The Most Common Reasons Why Couples Fight
For couples, communication is essential to prevent arguments. Many of these arguments might arise from misunderstandings and their solution lies in the effort of each person in the relationship.
Couples often fight because of a lack of communication. At other times, couples might fight because, rather than solving their problems, they ignore them.
In any case, stopping and talking as a couple to find a solution to the situation that started the conflict is crucial. We wouldn’t want a fresh argument to spring up again for the same reason.
A big reason: jealousy
A reason behind why couples fight is jealousy. Jealousy might result from a new friend, adding someone on social media, friendly relationships with an ex, staring at an attractive person on the street…
Most cases of jealousy are unjustified. There’s no reason to be jealous. However, our culture has taught us that it’s normal to be jealous in a relationship.
Why is that?
Because we become jealous of the things that we think we own; but that’s actually not the case.
We feel jealous when we think that we’re going to lose something that “belongs” to us. Thus, anyone can become competition.
This also speaks loads about our self-esteem and trust, both in ourselves and in our partner. However, it’s a learned behavior.
Jealousy seems to be implied in a romantic relationship.
The healthiest way to go about this problem is by checking to see if you have an self-esteem issue. In addition, you should see if your jealousy is justified or if it’s just a product of learned behavior that you’ve seen before in other couples (parents, grandparents, siblings, relatives…).
Once you’ve analyzed our situation, you should talk about it with our partner for some assurance. Your partner can help you trust the way you should and by doing so, you’ll stop feeling pointlessly jealous.
Another reason behind couple fights is family. When we begin a relationship with someone, we’re choosing that person, not their family.
In many cases, the differences that arise from our partner’s family result from our diverse beliefs.
To give a classic case as an example, you might clash with our mother-in-law.
It doesn’t have to be like this. Actually, generalizing these kind of relationships can make us quick to adopt a defensive attitude, hindering a good relationship with our partner’s mother.
However, there are certain family differences that need to be resolved by talking as a couple. For example, if one of your partner’s parents visits your house and starts reorganizing everything or telling you which color rug to buy (etc), this could cause an issue.
Others examples include when parents are too attached to their children and call them for everything. Or, when they show up without any kind of notice, or even when they don’t accept their children’s relationship and become hostile and passively aggressive.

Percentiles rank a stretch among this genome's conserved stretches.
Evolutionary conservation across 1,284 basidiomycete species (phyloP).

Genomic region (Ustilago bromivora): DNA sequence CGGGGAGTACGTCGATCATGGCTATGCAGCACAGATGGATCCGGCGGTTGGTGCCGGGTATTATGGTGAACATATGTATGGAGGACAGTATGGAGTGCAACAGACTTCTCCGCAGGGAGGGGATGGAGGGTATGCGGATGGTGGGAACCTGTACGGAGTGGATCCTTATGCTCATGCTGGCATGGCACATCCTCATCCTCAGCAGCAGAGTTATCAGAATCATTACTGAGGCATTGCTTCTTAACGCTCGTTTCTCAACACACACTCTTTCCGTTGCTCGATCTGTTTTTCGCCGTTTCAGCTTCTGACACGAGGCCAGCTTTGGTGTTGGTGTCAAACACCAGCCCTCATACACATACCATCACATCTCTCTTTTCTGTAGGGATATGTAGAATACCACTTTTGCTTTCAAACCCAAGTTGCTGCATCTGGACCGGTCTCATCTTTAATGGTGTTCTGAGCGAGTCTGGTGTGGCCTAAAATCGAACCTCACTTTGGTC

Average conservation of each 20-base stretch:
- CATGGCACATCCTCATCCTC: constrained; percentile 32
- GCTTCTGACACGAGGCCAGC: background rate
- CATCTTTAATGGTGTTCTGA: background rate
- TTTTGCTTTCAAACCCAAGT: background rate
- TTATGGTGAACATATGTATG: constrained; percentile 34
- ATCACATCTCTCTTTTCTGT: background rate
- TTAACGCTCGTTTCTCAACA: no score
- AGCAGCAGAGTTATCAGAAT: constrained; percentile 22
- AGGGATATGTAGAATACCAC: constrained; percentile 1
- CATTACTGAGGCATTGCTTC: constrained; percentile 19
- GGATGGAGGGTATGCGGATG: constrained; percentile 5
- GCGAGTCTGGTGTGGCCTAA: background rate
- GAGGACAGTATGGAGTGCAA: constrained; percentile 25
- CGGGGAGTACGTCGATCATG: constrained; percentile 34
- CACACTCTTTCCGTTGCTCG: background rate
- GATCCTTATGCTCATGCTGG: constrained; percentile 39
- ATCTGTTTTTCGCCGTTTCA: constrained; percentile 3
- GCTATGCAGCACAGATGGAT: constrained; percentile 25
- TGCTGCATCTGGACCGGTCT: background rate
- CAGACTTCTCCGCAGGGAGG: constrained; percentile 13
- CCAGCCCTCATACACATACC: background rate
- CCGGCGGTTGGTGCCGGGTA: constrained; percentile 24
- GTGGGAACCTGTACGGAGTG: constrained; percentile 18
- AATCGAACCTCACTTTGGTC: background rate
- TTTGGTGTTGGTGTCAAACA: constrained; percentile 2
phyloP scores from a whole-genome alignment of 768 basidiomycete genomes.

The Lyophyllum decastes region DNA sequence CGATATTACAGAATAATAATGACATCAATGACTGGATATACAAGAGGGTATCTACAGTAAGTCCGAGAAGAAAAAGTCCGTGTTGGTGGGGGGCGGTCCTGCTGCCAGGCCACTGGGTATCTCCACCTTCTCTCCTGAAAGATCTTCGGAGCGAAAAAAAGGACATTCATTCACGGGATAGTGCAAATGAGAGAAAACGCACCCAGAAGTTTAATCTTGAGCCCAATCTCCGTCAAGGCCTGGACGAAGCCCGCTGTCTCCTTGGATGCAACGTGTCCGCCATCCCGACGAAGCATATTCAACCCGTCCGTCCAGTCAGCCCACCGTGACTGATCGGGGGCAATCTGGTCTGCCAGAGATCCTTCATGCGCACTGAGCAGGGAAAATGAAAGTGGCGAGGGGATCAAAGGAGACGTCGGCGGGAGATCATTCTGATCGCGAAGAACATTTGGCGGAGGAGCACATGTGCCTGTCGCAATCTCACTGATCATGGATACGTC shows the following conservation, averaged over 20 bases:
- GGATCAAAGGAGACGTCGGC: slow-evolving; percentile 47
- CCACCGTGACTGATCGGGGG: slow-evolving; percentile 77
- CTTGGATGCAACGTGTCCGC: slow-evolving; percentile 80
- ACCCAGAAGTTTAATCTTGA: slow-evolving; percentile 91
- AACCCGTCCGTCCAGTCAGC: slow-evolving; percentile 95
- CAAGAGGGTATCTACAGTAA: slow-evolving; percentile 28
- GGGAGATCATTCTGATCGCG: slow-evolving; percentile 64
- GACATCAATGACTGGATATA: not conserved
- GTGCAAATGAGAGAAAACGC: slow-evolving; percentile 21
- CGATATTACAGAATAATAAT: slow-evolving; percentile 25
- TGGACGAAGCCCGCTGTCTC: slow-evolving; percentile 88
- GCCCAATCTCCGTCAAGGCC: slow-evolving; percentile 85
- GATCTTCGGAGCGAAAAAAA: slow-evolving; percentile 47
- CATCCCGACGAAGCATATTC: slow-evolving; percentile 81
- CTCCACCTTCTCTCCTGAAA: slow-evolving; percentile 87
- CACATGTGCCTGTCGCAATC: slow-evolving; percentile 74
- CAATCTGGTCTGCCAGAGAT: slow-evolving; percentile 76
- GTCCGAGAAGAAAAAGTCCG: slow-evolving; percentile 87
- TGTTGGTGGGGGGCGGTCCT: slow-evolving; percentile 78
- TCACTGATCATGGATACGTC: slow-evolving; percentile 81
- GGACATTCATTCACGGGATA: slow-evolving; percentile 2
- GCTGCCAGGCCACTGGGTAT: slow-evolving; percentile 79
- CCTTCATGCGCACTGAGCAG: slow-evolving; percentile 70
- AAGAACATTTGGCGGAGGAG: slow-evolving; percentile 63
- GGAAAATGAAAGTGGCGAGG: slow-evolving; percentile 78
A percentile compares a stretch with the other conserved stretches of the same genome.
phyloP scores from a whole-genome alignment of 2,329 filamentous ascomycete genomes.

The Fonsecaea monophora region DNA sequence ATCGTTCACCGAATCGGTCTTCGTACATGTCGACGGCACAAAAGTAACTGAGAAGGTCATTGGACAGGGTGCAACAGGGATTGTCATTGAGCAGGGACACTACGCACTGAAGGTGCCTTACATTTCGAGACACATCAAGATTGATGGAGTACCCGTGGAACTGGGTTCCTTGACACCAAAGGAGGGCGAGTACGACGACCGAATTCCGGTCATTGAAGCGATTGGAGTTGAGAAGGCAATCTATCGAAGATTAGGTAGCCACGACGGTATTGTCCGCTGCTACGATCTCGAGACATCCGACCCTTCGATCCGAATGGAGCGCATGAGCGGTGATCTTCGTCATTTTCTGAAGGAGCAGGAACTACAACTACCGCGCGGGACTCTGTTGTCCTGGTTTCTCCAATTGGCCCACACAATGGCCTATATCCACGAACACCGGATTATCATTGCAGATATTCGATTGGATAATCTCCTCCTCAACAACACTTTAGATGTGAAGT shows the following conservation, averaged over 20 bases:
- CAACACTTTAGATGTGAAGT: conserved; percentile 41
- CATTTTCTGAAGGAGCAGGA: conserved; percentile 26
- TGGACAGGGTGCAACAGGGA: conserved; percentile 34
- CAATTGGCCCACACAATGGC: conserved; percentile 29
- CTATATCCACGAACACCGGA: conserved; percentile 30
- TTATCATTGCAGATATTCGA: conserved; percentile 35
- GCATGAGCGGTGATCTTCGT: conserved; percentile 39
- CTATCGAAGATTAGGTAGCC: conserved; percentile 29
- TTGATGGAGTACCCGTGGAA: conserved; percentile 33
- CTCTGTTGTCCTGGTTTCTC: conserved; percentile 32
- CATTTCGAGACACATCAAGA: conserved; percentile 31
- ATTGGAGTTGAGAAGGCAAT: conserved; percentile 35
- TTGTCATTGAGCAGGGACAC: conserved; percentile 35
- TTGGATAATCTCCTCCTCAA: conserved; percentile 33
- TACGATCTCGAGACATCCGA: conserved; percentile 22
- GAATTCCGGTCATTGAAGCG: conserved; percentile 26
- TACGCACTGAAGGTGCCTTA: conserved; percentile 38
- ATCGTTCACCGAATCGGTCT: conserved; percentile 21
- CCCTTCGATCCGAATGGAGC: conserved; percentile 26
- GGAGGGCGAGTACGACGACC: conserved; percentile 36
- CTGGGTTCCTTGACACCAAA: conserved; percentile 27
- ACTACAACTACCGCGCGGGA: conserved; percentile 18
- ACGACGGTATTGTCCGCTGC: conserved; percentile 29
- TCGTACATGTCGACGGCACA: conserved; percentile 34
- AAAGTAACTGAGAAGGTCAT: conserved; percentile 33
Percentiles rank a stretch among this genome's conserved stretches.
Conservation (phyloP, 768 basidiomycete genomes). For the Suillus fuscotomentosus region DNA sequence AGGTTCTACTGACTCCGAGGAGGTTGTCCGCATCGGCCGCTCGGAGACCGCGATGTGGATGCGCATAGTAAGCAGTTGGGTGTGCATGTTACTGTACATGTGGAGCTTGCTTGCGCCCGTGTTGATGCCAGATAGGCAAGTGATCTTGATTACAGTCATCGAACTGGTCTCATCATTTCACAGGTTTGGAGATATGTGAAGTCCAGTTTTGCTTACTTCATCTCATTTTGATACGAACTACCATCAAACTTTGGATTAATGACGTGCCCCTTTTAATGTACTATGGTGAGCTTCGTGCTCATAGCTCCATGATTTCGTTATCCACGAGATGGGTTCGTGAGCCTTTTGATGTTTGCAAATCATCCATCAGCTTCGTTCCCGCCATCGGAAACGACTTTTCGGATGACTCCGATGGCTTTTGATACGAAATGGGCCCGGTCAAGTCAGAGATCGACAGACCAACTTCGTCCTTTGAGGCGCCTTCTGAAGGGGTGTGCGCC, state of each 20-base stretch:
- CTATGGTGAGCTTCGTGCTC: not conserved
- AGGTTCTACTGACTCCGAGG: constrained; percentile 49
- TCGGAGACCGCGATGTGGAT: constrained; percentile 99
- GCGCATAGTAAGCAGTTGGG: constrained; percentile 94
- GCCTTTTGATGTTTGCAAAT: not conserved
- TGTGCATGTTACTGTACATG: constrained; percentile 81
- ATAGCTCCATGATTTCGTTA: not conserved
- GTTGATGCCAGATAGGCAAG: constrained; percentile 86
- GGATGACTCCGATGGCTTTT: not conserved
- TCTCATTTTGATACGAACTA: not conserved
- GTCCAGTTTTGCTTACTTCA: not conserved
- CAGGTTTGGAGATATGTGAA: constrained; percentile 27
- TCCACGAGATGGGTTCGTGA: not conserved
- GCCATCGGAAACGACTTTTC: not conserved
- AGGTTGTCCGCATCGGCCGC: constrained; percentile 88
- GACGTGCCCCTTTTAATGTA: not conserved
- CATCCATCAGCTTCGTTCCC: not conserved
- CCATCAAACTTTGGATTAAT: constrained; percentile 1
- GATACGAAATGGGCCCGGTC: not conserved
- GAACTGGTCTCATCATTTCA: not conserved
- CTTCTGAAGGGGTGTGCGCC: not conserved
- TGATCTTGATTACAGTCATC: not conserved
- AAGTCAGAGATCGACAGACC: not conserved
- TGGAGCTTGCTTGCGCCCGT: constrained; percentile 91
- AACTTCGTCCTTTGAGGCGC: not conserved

Instead of taking offense, you have to communicate that it bothers you with your partner. You should see if the situation also bothers your partner or not. In doing so, you’ll be able to best solve the conflict.
Problems with personal space
Sometimes, relationships don’t just end up dealing with jealously issues, but also with those related to personal space.
One of the reasons why couples argue is for personal space.
Over the years, some couples do everything together. While it’s normal to want to be with your partner when falling in love, every person has his or her own friends, interests…
Being in a relationship doesn’t mean losing your individuality or becoming one person.
If you like talking walks alone, you don’t have to change that just because you’re in a relationship. However, maybe you’ve heard the typical “You don’t want to do things with me,” “You don’t want to include me in your activities.”
However, in reality, people in a relationship need their own space. The problem is that when each person does his or her own thing, jealousy might spring up and could harm the relationship.
- Being in a relationship doesn’t mean that you have to stop doing what you like to do, or need to share friends or the same interests.
- You’re two different people that are in a relationship, not two people who become the same person.
Before you go, don’t miss out on: 5 Risks of Emotional Dependence
Sometimes, you may feel the need for personal space from the very beginning of our relationship. In other cases, you start feeling it after some time passes. The bottom line is that you need to know how to respect the other person’s personal space because we all need it, even if you think otherwise sometimes.
Which of these reasons resonates with you most? Would you add another reason to the list? Everything that we talked about can find a solution if, and only if, both partners are willing and open to find a way to solve the root of their arguments.